For the witnesses it had been 28 years since their relatives were forcibly “disappeared” from their rural village, El Jute, in the department of Chiquimula. Eight members of the community were taken on the 19th October 1981, during the worst period of the long years of violence of Guatemala’s internal armed conflict (1960-1996), by a former army colonel and three former military commissioners (similar to paramilitary leaders). The witnesses I saw on a regular basis would tell me of that day and the terror it brought. Terror followed by a silence that continues to this day.
Silence is a characteristic of the crime of “forced disappearance”, which is recognised internationally as a crime against humanity. In Guatemala, over 45,000 people were “disappeared” during the internal conflict. Victims simply vanished as though into a fog, never to be seen or heard of again, and their relatives were denied information as to their whereabouts or fate. Without knowledge of what happened, the relatives often stay in limbo.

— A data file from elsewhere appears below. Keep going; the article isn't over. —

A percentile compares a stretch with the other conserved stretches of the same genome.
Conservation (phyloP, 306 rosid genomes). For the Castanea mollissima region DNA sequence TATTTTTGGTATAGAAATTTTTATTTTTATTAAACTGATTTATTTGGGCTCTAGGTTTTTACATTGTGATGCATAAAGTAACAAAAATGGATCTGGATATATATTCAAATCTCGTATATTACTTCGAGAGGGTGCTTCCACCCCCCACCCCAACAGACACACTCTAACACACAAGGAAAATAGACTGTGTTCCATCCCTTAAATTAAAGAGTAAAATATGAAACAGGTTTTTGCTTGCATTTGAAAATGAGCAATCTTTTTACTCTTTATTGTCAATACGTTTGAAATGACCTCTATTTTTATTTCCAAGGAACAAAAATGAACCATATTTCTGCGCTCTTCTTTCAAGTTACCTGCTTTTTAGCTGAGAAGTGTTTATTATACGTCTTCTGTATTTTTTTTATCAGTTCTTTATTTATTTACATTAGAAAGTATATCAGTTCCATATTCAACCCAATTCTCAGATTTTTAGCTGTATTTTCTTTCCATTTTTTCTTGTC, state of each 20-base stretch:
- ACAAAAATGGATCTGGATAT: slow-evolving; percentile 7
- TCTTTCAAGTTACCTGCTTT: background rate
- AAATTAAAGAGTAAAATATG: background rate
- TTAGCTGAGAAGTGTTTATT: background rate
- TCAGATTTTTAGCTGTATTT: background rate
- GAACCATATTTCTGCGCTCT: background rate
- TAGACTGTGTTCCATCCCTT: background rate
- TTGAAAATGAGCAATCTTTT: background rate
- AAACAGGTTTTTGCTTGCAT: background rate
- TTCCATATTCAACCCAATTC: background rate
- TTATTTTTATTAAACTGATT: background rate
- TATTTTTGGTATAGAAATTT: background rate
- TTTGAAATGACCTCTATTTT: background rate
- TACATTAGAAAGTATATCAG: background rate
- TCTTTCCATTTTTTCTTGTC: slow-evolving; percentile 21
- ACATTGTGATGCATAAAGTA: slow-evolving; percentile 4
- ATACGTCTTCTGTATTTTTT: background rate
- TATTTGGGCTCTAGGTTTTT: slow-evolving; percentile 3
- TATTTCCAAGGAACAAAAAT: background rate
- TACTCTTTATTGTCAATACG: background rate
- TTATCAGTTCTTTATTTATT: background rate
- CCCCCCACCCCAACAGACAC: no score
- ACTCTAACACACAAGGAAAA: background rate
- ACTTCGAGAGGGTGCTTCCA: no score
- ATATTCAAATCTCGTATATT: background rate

Interviews with relatives of people who were “disappeared” reveal time and again behaviour such as continuing to set a place at the dinner table for their loved one, even though they have been gone for many years. The lack of any kind of final ceremony or proper burial means that there is no opportunity to close the grieving process. The link between the living and the dead is particularly pertinent in Mayan culture, which emphasises the way in which deceased relatives guide their loved ones through life, thus the severance of this link causes great distress. Worth bearing in mind when one considers that 83% of the victims of the conflict were indigenous Maya.
In Guatemala, the fog of past forced disappearances continues to this day and effectively obscures a large part of the country’s recent brutal history.
“Forced disappearances” or kidnappings?